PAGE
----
Introduction: Custom Circuit Boards
Custom Circuit Boards
In this Instructable will show how I make custom circuit boards and Arduino shields for my projects. The instructions will be general showing the basic methods I use and examples of boards I have made. These instructions are written for people who can prototype electronic projects and have basic soldering skills. These instructions do not provide detail steps for mounting all components. I hope this will give you ideas on how you can use these methods for building custom circuit boards your projects.
Step 1: Methods:
In general, I make all the more expensive components removable and the inexpensive components like LEDs, resistors and switches soldered to the board. I also use plain old perf board with no metal solder pads. Perf board can be easily cut to fit your project. Lately I have been making my own boards on a 3-D printer. The methods used are the same.
Wire Wrap: I have seen wire wrap refereed to as “Lost Knowledge”. I don't find reference to this method being commonly used, but I find wire wrap an extremely handy way to make wire connections that are solder-less and very reliable. This method requires a wire wrap tool and wire wrap wire. You will need pins that protrude from your perf board long enough for the tool to work. Here are instructions on how to wire wrap on Instructables.
Soldered Connection: If the pins are too short for a wire wrap tool, I use a soldered connection. To make a component removable, I solder on a header or IC socket. The component can be plugged into the header or socket. The header is superglued to the perf board. Use small gauge wire like 30 gauge wire wrap wire. Strip about ¼ inch of the insulation from the end of the wire. Wrap the wire around the pin using a small flat head screw driver. Solder the wire to the pin. You can do just a half wrap, but the wire need to be tight enough to stay in place to make the solder connection. Remove any extra wire with a side cutter. The female header can be cut to size with a hack saw or coping saw. I cut right through the next unused hole, cut down through the metal connector. Touch it up by filing the rough cut end of the header.
Step 2: Board Layout:
Here are general steps to do before wiring up your circuit board.
Prototyping: First prototype your circuit on a solder-less breadboard. When your circuit is ready
to be moved to a circuit board, you will need to plan the layout and wiring.
Board Layout: You can draw your wiring diagram and wire routing using graph paper or use a program like Fritzing. In Fritzing, I like to manually route the wires to plan out the best routing. The 30 gauge wire is small enough to run it through the perf board holes to make orderly wire routing. When you have a completed layout that you like, cut the board to the right size using a hack saw or coping saw.
Component Placement: Using your diagram, pencil the locations of headers and components onto the perf board. Glue the headers onto the perf board. Wire wrap or solder wiring per your diagram.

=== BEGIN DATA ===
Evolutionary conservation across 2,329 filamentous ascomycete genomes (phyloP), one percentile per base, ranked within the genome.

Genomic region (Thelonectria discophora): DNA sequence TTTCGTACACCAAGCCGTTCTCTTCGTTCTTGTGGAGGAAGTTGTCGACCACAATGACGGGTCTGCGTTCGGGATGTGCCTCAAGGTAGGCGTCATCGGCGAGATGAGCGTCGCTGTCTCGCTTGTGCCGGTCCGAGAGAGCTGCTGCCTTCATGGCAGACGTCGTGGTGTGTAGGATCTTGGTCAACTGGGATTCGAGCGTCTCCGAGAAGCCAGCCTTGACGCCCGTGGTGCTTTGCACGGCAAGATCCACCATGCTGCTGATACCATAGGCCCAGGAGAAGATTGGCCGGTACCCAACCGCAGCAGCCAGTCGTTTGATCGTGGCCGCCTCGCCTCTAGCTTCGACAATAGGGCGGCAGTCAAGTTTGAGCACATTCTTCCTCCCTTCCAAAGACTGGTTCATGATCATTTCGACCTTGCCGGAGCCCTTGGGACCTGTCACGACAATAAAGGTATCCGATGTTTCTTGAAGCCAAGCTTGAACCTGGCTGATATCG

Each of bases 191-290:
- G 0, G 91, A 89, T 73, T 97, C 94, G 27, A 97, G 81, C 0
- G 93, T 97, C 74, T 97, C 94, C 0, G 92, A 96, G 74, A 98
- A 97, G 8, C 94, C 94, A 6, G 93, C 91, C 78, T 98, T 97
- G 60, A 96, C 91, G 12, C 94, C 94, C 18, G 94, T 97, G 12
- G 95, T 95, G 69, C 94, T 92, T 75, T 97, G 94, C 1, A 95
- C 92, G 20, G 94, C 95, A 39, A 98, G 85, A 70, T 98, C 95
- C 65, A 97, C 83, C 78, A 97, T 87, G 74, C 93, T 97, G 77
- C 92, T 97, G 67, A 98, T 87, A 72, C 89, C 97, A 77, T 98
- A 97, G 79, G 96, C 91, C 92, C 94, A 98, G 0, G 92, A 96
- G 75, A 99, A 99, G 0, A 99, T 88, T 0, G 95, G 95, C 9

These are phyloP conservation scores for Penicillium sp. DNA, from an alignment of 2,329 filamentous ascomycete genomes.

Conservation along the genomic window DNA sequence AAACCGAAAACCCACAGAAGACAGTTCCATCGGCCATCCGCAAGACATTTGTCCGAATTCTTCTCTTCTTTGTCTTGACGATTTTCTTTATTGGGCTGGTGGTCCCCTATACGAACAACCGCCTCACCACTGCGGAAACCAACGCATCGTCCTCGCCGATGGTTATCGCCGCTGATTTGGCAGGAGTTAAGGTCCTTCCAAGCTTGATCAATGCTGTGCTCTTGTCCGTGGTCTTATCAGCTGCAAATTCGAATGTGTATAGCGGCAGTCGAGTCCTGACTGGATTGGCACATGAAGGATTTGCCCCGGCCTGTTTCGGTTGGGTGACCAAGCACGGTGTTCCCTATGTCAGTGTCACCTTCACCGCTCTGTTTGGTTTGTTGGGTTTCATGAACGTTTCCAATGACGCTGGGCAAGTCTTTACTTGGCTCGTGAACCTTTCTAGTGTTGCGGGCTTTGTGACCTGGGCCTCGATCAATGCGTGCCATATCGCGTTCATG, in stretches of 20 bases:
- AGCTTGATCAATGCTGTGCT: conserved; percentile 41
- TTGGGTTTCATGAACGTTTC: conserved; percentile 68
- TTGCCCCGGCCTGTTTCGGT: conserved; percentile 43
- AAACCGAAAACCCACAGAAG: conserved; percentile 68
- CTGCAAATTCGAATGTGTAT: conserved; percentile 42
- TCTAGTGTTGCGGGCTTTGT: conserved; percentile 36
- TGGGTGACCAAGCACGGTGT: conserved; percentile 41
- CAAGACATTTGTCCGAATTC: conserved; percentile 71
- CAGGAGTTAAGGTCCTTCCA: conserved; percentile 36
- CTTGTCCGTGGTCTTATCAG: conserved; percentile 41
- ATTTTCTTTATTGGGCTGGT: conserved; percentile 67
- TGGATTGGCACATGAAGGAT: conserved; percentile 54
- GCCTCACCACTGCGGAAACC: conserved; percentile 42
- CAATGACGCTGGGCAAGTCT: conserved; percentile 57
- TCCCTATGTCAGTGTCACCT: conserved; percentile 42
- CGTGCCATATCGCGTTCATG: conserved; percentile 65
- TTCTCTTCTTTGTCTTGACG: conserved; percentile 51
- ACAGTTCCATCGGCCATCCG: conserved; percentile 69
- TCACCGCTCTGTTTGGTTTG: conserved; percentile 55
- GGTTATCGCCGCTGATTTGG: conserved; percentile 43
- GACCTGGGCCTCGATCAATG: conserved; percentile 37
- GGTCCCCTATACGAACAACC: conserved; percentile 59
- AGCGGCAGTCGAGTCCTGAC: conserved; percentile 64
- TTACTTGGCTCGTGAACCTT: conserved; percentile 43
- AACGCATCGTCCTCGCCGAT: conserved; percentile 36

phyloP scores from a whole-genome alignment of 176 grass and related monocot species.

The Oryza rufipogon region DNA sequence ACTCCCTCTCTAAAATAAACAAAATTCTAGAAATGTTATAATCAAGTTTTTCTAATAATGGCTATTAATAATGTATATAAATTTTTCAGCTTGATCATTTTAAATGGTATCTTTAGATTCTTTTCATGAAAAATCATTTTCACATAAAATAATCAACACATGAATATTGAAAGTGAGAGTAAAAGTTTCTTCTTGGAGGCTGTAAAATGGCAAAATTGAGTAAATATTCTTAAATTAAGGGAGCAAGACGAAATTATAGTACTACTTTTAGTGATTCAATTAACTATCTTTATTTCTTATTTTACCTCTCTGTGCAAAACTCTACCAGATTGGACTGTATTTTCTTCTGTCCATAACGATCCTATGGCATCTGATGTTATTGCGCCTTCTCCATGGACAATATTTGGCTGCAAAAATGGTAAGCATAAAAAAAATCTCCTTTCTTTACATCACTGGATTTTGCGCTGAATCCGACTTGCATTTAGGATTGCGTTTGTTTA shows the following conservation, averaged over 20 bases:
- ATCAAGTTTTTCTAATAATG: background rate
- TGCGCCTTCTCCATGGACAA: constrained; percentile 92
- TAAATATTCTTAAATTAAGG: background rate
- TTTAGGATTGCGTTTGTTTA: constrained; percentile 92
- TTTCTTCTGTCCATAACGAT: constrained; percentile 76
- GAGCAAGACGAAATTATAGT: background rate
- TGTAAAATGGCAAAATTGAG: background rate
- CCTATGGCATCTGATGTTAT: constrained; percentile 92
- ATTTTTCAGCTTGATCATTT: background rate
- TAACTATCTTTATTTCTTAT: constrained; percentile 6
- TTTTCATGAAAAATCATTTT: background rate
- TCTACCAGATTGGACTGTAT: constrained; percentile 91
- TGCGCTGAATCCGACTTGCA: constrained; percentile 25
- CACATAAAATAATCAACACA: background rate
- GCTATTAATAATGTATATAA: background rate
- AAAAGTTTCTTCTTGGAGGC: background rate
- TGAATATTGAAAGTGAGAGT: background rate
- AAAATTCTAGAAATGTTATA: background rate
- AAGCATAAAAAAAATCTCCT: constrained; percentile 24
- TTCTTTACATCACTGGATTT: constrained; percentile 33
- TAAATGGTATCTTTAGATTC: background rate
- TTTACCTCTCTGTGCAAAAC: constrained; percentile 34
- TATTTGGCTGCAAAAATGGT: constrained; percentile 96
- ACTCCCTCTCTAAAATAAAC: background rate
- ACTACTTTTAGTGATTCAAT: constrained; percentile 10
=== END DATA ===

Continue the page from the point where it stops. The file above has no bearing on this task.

Board Layout Considerations: Headers will add thickness to your completed project. Wire wrapping directly to the perf board will reduce the thickness. Consider the placement of displays, buttons, switches or other controls and build your layout around these. If you need access to USB ports or SD cards they will need to be positioned at the edge of the board.
Step 3: Arduino Shields:
You can use the same methods to create an Arduino Shield. You will need to use male header pins for the female headers to connect to. Digital 9-13 pins are offset and will not line up with the holes in the perf board. I use a dremmel and a cutting blade to cut a slot between these holes. The slot is finished off with a hack saw blade. Using the Arduino for a guide, line up the offset pins and super glue the female headers in the proper location on the perf board.
Don't limit yourself to a circuit board the size of your Arduino. You can make the circuit board bigger and put the male pins on the bottom side of your circuit board to attach your Arduino.
Step 4: 3D Printing:
If you have a 3D printer, you can not only make your own custom cases for your circuit boards, you can make your own circuit board. Better yet, you can integrate the circuit board into the case. The methods for wiring are the same.
You can download my 3D printer files on Thingiverse. My user name is DaveGun. Not all the 3D projects shown here are available on Thingiverse at the time of this writing, but I plan to add them in the future.
Step 5: Conclusion:
In the instructions we covered the basic methods for wire wrapping or soldering headers. We discussed circuit board layout, Arduino Shields and finished with an example of 3D printed boards and integrated 3D printed boards. I hope this gave you some useful information or ideas and will inspire you to create your own custom circuit boards.